# How is a singular continuous measure defined?

On a measurable space, how is a measure being singular continuous relative to another defined? I searched on the internet and in some books to no avail and it mostly appears in a special case - the Lebesgue measure space $\mathbb{R}$.

1. Do you know if singular continuous measures can be generalized to a more general measure space than Lebesgue measure space $\mathbb{R}$? In particular, can it be defined on any measure space, as hinted by the Wiki article I linked below?
2. The purpose of knowing the answers to previous questions is that I would like to know to what extent the decomposition of a singular measure into a discrete measure and a singular continuous measure still exist, all wrt a refrence measure?

Thanks and regards!

PS: In case you may wonder, I encounter this concept from Wikipedia (feel it somehow sloppy though):

Given $μ$ and $ν$ two σ-finite signed measures on a measurable space $(Ω,Σ)$, there exist two $σ$-finite signed measures $ν_0$ and $ν_1$ such that:

• $\nu=\nu_0+\nu_1\,$
• $\nu_0\ll\mu$ (that is, $ν_0$ is absolutely continuous with respect to $μ$)
• $\nu_1\perp\mu$ (that is, $ν_1$ and $μ$ are singular).

The decomposition of the singular part can refined: $$\, \nu = \nu_{\mathrm{cont}} + \nu_{\mathrm{sing}} + \nu_{\mathrm{pp}}$$ where

• $\nu_{\mathrm{cont}}$ is the absolutely continuous part
• $\nu_{\mathrm{sing}}$ is the singular continuous part
• $\nu_{\mathrm{pp}}$ is the pure point part (a discrete measure).
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It is a biiiigg mess-up. In fact you first decompose w.r.t. another measure then after having done that you can decompose into continuous and discrete or atomic and atomless or anything in between. It happens and that is where probably confusion comes from is that the Lebesgue measure itself is already purely continuous atomless and so on so the decomposition of absolutely continuous part will stay the same you might also call it somewhat regular continuous and regular discrete as well as singular continuous and sincular discrete. See the analogues? – Alexander Frei Nov 6 '14 at 20:04

I am not completely sure, and I cannot provide a publicly available reference, but I read in some lecture notes from our university that this decomposition can be generalized to $\mathbb{R}^n$. Let $\lambda$ be the Lebesgue measure on $\mathbb{R}^n$ and $\mu$ the measure under consideration. Then,

$$\mu = \mu_a + \mu_s + \mu_d$$

where $\mu_d$ is discrete (i.e., supported on a countable set, with positive measure for every atom), $\mu_a$ is absolutely continuous w.r.t. $\lambda$ (i.e., it possesses a density), and $\mu_s$ is singularly continuous, i.e., it is supported on a Lebesgue null-set, and the atoms of this set have zero measure.

An example for $\mu_s$ in $\mathbb{R}^2$ would be a measure which is supported on a one-dimensional submanifold of $\mathbb{R}^2$, e.g., the uniform distribution on the unit circle.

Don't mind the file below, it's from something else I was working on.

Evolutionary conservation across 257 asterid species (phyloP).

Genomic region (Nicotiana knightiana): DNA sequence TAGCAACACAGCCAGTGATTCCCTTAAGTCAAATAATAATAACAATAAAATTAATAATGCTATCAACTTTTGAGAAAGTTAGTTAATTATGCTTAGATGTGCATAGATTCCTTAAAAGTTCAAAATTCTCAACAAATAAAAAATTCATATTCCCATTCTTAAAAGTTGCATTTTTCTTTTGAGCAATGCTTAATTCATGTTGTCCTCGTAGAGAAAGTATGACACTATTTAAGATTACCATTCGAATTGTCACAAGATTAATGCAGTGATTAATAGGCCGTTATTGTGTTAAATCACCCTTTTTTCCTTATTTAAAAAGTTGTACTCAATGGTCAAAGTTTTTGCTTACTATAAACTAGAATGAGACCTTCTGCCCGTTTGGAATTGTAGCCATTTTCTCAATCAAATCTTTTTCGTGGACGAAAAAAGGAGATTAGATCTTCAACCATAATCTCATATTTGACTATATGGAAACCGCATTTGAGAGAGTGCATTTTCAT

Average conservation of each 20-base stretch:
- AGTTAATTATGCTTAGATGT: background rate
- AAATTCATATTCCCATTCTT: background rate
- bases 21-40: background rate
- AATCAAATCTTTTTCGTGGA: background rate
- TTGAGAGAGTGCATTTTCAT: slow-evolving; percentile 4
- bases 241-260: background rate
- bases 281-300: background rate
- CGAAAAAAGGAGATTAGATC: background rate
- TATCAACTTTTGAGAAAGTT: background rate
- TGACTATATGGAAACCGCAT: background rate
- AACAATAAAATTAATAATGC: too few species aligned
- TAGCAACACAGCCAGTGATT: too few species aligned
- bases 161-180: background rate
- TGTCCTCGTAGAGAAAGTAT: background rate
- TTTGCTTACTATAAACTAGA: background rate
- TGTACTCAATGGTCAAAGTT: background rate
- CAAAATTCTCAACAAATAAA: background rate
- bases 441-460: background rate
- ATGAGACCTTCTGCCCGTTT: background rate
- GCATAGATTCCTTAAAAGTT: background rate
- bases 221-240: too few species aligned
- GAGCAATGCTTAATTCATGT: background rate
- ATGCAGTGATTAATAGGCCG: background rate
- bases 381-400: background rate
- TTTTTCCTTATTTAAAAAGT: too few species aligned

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That's right and in fact it holds as a decomposition of the Banach space of signed Radon measures on an arbitrary locally compact group. The decomposition is unique and the total variations satisfy $|\mu| = |\mu_a|+|\mu_s|+|\mu_d|$ and similarly for the total variation norm. See e.g. Hewitt-Ross, Abstract harmonic analysis I, Theorem 19.20. – commenter Oct 29 '12 at 15:40

In the case of Borel measures on the real line, the continuous singular part $\nu_\mathrm{sing}$ can be characterized as follows: First let $$F(x) = \nu_\mathrm{sing}((-\infty,x]).$$ (In the special case of probability measures, this is the cumulative probability distribution function.) Then $F$ is a continuous function, but $\nu_\mathrm{sing}$ and Lebesgue measure are mutually singular.

The Cantor function in the role of $F$ is an example. The Cantor distribution is a probability distribution no part of which has a density with respect to Lebesgue measure. But its cumulative distribution function is nonetheless continuous. I.e. there is no function $f$ such that for every Borel set $A$, $$\nu(A) = \int_A f(x)\;dx + \nu_\mathrm{singular}(A)$$ for some other measure $\nu_\mathrm{singular}$ (except the trivial function $f=0)$.

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+1 Thanks! I was wondering if this concept is merely for Borel measure space $\mathbb{R}$? – Tim Jan 14 '12 at 1:41
Thanks! Do you know if singular continuous measures can be generalized to a more general measure space than Lebesgue measure space $\mathbb{R}$? In particular, can it be defined on any measure space, as hinted by the Wiki article I linked? – Tim Jan 14 '12 at 2:44
So you say rather study a generic Borel measure over the real line via its cumulative distribution function $F(x):=\nu((-\infty,x])$, is this right?? Then you can identify the purely atomic part as the discontinuities of the cumulative distribution function and the absolutely continuous part as those sections where it is differentiable. Is this right? Moreover, what if it is infinite at every point as for the Lebesgue measure for example? Next, how to proceed if it is not a Borel measure? – Alexander Frei Oct 14 '14 at 18:06